Bated

Bated: (n) in great suspense; very anxiously or excitedly.Dictionary B

When asked recently what would make the world a better place, without delay I replied, “Excitement.”

Feeling we are too mature to wiggle and squirm in anticipation, the average adult plows through a day’s activities without much emotion.

We call it control.

We insist it’s grown-up.

We fear the appearance of childishness, and in the process, lose the better parts of being childlike.

  • So we declare that “Christmas is for the children.”
  • The roller coaster was exciting, but well within the scope of our coping.
  • And romance and its pleasures are a matter of well-timed course.

Excitement is what allows us to believe that things can get better. If we are fully aware of all the possibilities, then we are no longer able to be surprised. And any creature who is incapable of being astonished at the beauty of creation soon loses the true significance of living.

I like to be excited.

Sometimes I like to excite myself, just to make sure it’s not broken.

But mostly, I feel the need to let my breath be bated by the beauty of something unknown. 

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Anticipate

dictionary with letter A

 

Anticipate: (v) to regard as probable; to expect, predict

 

The key to life is to possess a treasure of optimism, which is pilfered sufficiently by your pessimism, to welcome realism.

In other words, if you lead with pessimism and pilfer with optimism, you never actually become realistic, but instead, cynical.

If you try to lead with realism, you usually end up favoring either optimism or pessimism, tainting your original adventure.

This makes the word “anticipation” nearly obsolete in the lifestyle of those who want to move forward with a sense of achievement and good cheer.

Because quite honestly, if I anticipate that my family and friends will continue to love me with the intensity I desire, I am always disappointed with the natural human drop-off.

If I anticipate that my next business foray is going to be a bonanza, I will be only adequately impressed if it reaches my wishes and greatly despaired if it doesn’t.

Anticipation, unfortunately, is what people believe faith is meant to be.

The thought is that rallying behind the concept that having hope that a certain conclusion must be achieved is the best way to trick oneself into excitement and intimidate the universe into compliance.

But faith is actually an optimism which is adequately interrupted by pessimism, thus creating reality. For after all, faith is the substance of things hoped for (optimism), the evidence of things not seen (pessimism).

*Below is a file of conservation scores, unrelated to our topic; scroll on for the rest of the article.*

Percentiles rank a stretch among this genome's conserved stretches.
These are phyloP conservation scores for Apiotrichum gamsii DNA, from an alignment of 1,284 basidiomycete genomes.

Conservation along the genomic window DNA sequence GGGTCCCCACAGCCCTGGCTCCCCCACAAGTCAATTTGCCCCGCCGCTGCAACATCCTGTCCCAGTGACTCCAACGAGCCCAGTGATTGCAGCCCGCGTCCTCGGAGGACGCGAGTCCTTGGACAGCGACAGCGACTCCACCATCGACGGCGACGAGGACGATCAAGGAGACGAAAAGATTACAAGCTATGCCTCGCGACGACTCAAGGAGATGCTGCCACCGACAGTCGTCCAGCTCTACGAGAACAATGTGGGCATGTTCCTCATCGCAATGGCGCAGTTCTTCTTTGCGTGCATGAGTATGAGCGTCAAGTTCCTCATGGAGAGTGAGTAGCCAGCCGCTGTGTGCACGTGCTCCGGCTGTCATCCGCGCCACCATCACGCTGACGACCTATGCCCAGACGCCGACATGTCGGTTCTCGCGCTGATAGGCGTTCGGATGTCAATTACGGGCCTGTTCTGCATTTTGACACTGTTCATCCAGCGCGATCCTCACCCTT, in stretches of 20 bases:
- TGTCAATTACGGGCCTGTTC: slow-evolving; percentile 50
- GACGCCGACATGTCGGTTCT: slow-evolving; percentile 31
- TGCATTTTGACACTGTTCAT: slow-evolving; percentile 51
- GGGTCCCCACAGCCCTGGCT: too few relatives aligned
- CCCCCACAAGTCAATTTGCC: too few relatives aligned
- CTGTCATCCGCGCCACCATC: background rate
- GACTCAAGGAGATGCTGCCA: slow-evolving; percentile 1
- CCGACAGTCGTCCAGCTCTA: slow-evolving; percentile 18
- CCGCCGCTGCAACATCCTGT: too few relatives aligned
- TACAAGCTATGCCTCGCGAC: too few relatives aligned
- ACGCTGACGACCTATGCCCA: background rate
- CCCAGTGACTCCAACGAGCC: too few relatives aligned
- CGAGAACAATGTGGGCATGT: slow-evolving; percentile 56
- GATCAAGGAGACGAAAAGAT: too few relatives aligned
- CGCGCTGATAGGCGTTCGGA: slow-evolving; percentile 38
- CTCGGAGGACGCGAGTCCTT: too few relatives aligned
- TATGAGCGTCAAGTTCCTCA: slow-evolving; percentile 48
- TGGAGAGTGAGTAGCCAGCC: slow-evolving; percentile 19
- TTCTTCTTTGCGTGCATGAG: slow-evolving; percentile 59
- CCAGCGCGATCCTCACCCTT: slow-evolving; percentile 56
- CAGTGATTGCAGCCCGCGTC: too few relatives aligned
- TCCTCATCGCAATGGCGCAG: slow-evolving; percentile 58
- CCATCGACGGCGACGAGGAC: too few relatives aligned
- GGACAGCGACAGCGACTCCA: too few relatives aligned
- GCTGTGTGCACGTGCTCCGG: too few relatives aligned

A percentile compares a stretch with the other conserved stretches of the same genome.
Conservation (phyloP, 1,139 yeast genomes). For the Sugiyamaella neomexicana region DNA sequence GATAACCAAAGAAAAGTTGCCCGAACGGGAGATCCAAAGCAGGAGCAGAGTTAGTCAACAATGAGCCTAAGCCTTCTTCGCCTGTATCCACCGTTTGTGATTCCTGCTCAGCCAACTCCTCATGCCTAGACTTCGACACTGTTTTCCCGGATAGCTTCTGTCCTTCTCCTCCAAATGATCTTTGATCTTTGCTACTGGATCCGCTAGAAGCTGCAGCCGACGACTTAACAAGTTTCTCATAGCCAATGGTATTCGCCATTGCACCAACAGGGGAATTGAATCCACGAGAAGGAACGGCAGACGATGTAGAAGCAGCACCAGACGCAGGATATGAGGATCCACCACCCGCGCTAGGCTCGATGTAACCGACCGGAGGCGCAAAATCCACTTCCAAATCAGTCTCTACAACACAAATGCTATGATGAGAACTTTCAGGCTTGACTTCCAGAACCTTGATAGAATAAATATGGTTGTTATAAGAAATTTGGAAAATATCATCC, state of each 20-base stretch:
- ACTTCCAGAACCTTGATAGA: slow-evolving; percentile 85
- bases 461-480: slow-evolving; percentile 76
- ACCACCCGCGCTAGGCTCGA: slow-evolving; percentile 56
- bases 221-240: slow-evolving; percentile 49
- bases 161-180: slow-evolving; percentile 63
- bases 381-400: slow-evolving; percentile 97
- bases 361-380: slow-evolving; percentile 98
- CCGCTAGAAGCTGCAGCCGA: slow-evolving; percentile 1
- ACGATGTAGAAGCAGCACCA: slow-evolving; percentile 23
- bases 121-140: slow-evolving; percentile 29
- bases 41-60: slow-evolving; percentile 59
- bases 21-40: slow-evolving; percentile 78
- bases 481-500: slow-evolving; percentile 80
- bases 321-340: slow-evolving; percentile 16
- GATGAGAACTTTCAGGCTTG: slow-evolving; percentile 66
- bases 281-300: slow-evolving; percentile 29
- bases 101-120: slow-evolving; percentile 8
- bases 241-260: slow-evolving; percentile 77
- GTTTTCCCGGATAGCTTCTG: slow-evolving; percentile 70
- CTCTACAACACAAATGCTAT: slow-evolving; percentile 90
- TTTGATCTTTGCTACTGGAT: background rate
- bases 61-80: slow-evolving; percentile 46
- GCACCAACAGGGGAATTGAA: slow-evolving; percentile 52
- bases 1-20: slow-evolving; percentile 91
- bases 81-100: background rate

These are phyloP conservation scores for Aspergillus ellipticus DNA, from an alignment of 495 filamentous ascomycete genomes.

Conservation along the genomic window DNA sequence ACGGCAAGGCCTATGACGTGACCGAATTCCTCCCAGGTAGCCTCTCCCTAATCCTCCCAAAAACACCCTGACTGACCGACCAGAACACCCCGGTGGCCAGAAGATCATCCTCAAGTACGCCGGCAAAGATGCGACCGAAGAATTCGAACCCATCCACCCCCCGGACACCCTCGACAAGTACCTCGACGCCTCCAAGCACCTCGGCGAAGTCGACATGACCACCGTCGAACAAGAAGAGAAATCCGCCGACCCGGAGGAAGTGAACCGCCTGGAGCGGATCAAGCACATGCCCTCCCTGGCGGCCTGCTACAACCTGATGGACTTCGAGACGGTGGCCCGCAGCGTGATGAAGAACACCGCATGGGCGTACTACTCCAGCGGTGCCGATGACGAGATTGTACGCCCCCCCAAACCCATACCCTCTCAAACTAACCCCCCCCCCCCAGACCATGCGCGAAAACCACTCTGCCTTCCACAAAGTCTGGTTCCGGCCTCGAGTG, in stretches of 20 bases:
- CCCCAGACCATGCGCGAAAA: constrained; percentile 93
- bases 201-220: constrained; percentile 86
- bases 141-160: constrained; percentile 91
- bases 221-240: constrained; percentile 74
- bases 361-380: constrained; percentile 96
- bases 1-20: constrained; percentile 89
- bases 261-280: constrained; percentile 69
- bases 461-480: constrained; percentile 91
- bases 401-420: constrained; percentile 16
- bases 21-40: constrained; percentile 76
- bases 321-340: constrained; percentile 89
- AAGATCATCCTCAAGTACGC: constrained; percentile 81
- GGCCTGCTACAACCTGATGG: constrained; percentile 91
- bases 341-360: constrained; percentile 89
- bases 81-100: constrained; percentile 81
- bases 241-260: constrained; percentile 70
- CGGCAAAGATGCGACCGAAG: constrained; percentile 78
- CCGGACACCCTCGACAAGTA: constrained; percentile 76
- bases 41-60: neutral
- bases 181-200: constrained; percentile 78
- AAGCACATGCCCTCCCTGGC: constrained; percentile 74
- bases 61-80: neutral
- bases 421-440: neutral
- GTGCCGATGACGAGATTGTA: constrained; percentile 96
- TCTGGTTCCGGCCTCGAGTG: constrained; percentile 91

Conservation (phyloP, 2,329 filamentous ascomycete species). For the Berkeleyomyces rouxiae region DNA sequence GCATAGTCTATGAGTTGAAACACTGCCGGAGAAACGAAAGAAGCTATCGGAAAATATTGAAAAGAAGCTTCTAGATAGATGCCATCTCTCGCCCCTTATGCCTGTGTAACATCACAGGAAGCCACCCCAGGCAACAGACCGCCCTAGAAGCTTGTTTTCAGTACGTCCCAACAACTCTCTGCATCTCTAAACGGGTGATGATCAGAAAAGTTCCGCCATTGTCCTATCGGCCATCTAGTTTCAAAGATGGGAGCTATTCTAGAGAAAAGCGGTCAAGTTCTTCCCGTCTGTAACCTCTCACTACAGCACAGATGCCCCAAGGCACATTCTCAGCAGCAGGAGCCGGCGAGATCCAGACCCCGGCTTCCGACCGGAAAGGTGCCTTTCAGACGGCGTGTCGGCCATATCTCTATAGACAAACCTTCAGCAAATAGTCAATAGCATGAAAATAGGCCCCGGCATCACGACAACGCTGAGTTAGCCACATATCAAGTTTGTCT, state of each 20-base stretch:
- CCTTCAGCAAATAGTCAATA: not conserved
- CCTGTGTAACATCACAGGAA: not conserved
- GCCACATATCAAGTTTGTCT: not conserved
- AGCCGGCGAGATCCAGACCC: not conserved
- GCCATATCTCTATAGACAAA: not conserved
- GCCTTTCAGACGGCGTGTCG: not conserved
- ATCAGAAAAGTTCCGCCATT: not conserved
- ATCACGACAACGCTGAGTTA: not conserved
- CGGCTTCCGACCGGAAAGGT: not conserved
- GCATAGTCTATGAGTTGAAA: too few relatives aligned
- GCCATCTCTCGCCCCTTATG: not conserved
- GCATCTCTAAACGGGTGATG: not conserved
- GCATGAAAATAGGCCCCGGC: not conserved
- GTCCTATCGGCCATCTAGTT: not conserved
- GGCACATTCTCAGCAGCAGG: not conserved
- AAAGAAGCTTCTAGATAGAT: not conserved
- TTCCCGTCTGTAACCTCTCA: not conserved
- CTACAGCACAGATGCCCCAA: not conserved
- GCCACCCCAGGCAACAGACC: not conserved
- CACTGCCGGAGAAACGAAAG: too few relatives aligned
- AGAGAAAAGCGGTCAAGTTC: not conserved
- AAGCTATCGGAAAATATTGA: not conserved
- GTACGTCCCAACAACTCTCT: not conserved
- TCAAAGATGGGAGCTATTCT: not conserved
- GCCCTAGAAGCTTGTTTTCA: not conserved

I get very nervous when I get around people who anticipate that the project we are pursuing is going to be a roaring success.

The wise steward of all good things is always joyfully stacking up boxes … while simultaneously perusing the room for additional containers.

 

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Alarm

Words from Dic(tionary)

dictionary with letter A

Alarm: (n) 1. an anxious awareness of danger 2. the sound or warning of imminent danger

Do they still call it a fire drill?

I’m not sure.

When I was a kid, about every six or seven weeks, the school bell rang uncontrollably, and we were told to rise from our seats, get into single file and march out of the building into the awaiting parking lot in anticipation of what could have been a fire breaking out.

Of course, we all knew it was just a drill. A practice, if you will. But it was still a bit alarming to hear the bell, and delightful to be able to escape the world of desks, pens, paper and droning “teacher voices,” to go outside for a few minutes with your friends.

Of course, in the adult world, they had plans set in place to rectify that potential for pleasure.

You had to remain silent.

This was the same thing you were cautioned to do when standing in line for the cafeteria, gathering for an assembly or even finding your path to the bathroom.

Silence.

I realize now that we were never in danger of fire. And I’m not being critical of the craft of preparation. I understand it thoroughly and agree with the premise.

But the alarming part of the process of leaving our school, considering the potential for a blazing inferno, was actually the fact that we were taught to be non-social.

  • Couldn’t talk in class.
  • Couldn’t talk in the cafeteria.
  • And couldn’t talk on the way to the fire drill.

And then we wonder why human beings grow up sheltered, protected, suspicious and just downright cranky. After all, we’re not about to let our offspring chum with one another when we were forbidden to do so.

Yes, I would say the most alarming thing about hearing the alarm bell tell us to go to a fire drill, considering the alarming possibility of a burning school, was the fact that we weren’t allowed to be human and interactive.

I guess that’s true all over the world. I’m sure Chinese people discourage chattiness in their children just like Americans quell such outbursts. But I wonder if we lose something by being too alarmed.

Don’t we sacrifice the child-like instinct to enjoy ourselves, believe for the best and want to whisper interesting things to our neighbor?